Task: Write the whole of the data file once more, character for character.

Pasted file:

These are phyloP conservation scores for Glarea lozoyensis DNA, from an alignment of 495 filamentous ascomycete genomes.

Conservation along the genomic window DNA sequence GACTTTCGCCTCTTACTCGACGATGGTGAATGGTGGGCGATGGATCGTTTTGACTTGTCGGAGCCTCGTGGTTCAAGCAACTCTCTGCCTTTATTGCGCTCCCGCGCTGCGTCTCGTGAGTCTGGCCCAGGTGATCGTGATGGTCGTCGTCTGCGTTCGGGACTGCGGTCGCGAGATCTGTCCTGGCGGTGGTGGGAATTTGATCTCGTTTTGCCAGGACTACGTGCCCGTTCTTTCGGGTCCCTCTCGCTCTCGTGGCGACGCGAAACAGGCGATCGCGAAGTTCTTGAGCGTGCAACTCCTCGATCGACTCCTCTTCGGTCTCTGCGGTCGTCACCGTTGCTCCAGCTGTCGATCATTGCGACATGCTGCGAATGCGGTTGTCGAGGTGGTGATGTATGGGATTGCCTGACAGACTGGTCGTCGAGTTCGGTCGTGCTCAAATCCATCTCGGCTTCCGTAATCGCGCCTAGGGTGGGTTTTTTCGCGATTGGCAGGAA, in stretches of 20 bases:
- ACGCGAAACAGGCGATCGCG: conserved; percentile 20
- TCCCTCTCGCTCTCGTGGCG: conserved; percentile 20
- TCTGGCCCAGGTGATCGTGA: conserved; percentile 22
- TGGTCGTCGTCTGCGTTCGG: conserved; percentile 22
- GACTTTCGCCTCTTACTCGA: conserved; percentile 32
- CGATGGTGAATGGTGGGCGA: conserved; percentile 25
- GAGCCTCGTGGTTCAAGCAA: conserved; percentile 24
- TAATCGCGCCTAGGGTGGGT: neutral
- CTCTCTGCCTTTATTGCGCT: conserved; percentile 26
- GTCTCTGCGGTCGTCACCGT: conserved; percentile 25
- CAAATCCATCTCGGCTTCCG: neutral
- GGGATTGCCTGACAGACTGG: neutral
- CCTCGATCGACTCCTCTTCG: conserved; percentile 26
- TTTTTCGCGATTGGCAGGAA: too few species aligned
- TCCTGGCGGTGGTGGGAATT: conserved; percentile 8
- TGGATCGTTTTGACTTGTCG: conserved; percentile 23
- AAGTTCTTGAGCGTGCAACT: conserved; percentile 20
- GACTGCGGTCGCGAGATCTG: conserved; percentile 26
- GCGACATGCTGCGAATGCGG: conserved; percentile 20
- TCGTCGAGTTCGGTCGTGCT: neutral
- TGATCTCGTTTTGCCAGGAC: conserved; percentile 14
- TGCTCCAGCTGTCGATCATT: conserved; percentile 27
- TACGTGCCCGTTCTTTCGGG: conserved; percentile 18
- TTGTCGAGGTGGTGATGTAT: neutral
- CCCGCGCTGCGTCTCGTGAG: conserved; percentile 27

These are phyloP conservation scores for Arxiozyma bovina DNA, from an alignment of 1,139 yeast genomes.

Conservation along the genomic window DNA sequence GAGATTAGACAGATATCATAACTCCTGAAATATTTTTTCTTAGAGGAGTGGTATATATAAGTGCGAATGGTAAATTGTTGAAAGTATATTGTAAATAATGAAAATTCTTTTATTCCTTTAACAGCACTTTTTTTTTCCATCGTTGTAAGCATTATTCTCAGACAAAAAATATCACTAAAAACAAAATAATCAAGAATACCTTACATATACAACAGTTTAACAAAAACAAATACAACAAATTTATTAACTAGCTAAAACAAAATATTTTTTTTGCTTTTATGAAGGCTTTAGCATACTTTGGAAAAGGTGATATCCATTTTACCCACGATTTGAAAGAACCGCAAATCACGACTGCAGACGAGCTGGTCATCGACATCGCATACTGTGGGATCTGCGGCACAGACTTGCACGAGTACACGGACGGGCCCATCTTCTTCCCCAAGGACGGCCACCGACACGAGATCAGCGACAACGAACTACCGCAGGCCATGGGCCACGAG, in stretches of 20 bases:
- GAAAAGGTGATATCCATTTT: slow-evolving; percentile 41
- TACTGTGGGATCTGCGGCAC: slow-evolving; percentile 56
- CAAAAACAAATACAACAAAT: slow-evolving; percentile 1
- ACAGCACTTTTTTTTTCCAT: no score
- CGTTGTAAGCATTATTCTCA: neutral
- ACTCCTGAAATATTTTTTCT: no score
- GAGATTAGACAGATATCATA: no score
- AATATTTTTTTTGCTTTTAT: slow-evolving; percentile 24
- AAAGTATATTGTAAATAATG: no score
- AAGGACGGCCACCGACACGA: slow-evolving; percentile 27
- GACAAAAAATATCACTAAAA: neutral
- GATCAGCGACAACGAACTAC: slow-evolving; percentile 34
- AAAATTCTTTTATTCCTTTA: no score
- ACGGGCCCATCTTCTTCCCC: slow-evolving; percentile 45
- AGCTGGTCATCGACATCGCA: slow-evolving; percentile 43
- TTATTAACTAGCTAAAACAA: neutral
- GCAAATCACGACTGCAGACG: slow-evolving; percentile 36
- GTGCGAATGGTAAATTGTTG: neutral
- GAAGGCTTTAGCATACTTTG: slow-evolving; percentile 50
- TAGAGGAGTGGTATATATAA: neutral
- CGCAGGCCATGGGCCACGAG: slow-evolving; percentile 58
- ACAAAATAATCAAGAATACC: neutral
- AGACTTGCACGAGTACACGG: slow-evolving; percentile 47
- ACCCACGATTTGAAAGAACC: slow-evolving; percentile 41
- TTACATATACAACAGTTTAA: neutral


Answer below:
These are phyloP conservation scores for Glarea lozoyensis DNA, from an alignment of 495 filamentous ascomycete genomes.

Conservation along the genomic window DNA sequence GACTTTCGCCTCTTACTCGACGATGGTGAATGGTGGGCGATGGATCGTTTTGACTTGTCGGAGCCTCGTGGTTCAAGCAACTCTCTGCCTTTATTGCGCTCCCGCGCTGCGTCTCGTGAGTCTGGCCCAGGTGATCGTGATGGTCGTCGTCTGCGTTCGGGACTGCGGTCGCGAGATCTGTCCTGGCGGTGGTGGGAATTTGATCTCGTTTTGCCAGGACTACGTGCCCGTTCTTTCGGGTCCCTCTCGCTCTCGTGGCGACGCGAAACAGGCGATCGCGAAGTTCTTGAGCGTGCAACTCCTCGATCGACTCCTCTTCGGTCTCTGCGGTCGTCACCGTTGCTCCAGCTGTCGATCATTGCGACATGCTGCGAATGCGGTTGTCGAGGTGGTGATGTATGGGATTGCCTGACAGACTGGTCGTCGAGTTCGGTCGTGCTCAAATCCATCTCGGCTTCCGTAATCGCGCCTAGGGTGGGTTTTTTCGCGATTGGCAGGAA, in stretches of 20 bases:
- ACGCGAAACAGGCGATCGCG: conserved; percentile 20
- TCCCTCTCGCTCTCGTGGCG: conserved; percentile 20
- TCTGGCCCAGGTGATCGTGA: conserved; percentile 22
- TGGTCGTCGTCTGCGTTCGG: conserved; percentile 22
- GACTTTCGCCTCTTACTCGA: conserved; percentile 32
- CGATGGTGAATGGTGGGCGA: conserved; percentile 25
- GAGCCTCGTGGTTCAAGCAA: conserved; percentile 24
- TAATCGCGCCTAGGGTGGGT: neutral
- CTCTCTGCCTTTATTGCGCT: conserved; percentile 26
- GTCTCTGCGGTCGTCACCGT: conserved; percentile 25
- CAAATCCATCTCGGCTTCCG: neutral
- GGGATTGCCTGACAGACTGG: neutral
- CCTCGATCGACTCCTCTTCG: conserved; percentile 26
- TTTTTCGCGATTGGCAGGAA: too few species aligned
- TCCTGGCGGTGGTGGGAATT: conserved; percentile 8
- TGGATCGTTTTGACTTGTCG: conserved; percentile 23
- AAGTTCTTGAGCGTGCAACT: conserved; percentile 20
- GACTGCGGTCGCGAGATCTG: conserved; percentile 26
- GCGACATGCTGCGAATGCGG: conserved; percentile 20
- TCGTCGAGTTCGGTCGTGCT: neutral
- TGATCTCGTTTTGCCAGGAC: conserved; percentile 14
- TGCTCCAGCTGTCGATCATT: conserved; percentile 27
- TACGTGCCCGTTCTTTCGGG: conserved; percentile 18
- TTGTCGAGGTGGTGATGTAT: neutral
- CCCGCGCTGCGTCTCGTGAG: conserved; percentile 27

These are phyloP conservation scores for Arxiozyma bovina DNA, from an alignment of 1,139 yeast genomes.

Conservation along the genomic window DNA sequence GAGATTAGACAGATATCATAACTCCTGAAATATTTTTTCTTAGAGGAGTGGTATATATAAGTGCGAATGGTAAATTGTTGAAAGTATATTGTAAATAATGAAAATTCTTTTATTCCTTTAACAGCACTTTTTTTTTCCATCGTTGTAAGCATTATTCTCAGACAAAAAATATCACTAAAAACAAAATAATCAAGAATACCTTACATATACAACAGTTTAACAAAAACAAATACAACAAATTTATTAACTAGCTAAAACAAAATATTTTTTTTGCTTTTATGAAGGCTTTAGCATACTTTGGAAAAGGTGATATCCATTTTACCCACGATTTGAAAGAACCGCAAATCACGACTGCAGACGAGCTGGTCATCGACATCGCATACTGTGGGATCTGCGGCACAGACTTGCACGAGTACACGGACGGGCCCATCTTCTTCCCCAAGGACGGCCACCGACACGAGATCAGCGACAACGAACTACCGCAGGCCATGGGCCACGAG, in stretches of 20 bases:
- GAAAAGGTGATATCCATTTT: slow-evolving; percentile 41
- TACTGTGGGATCTGCGGCAC: slow-evolving; percentile 56
- CAAAAACAAATACAACAAAT: slow-evolving; percentile 1
- ACAGCACTTTTTTTTTCCAT: no score
- CGTTGTAAGCATTATTCTCA: neutral
- ACTCCTGAAATATTTTTTCT: no score
- GAGATTAGACAGATATCATA: no score
- AATATTTTTTTTGCTTTTAT: slow-evolving; percentile 24
- AAAGTATATTGTAAATAATG: no score
- AAGGACGGCCACCGACACGA: slow-evolving; percentile 27
- GACAAAAAATATCACTAAAA: neutral
- GATCAGCGACAACGAACTAC: slow-evolving; percentile 34
- AAAATTCTTTTATTCCTTTA: no score
- ACGGGCCCATCTTCTTCCCC: slow-evolving; percentile 45
- AGCTGGTCATCGACATCGCA: slow-evolving; percentile 43
- TTATTAACTAGCTAAAACAA: neutral
- GCAAATCACGACTGCAGACG: slow-evolving; percentile 36
- GTGCGAATGGTAAATTGTTG: neutral
- GAAGGCTTTAGCATACTTTG: slow-evolving; percentile 50
- TAGAGGAGTGGTATATATAA: neutral
- CGCAGGCCATGGGCCACGAG: slow-evolving; percentile 58
- ACAAAATAATCAAGAATACC: neutral
- AGACTTGCACGAGTACACGG: slow-evolving; percentile 47
- ACCCACGATTTGAAAGAACC: slow-evolving; percentile 41
- TTACATATACAACAGTTTAA: neutral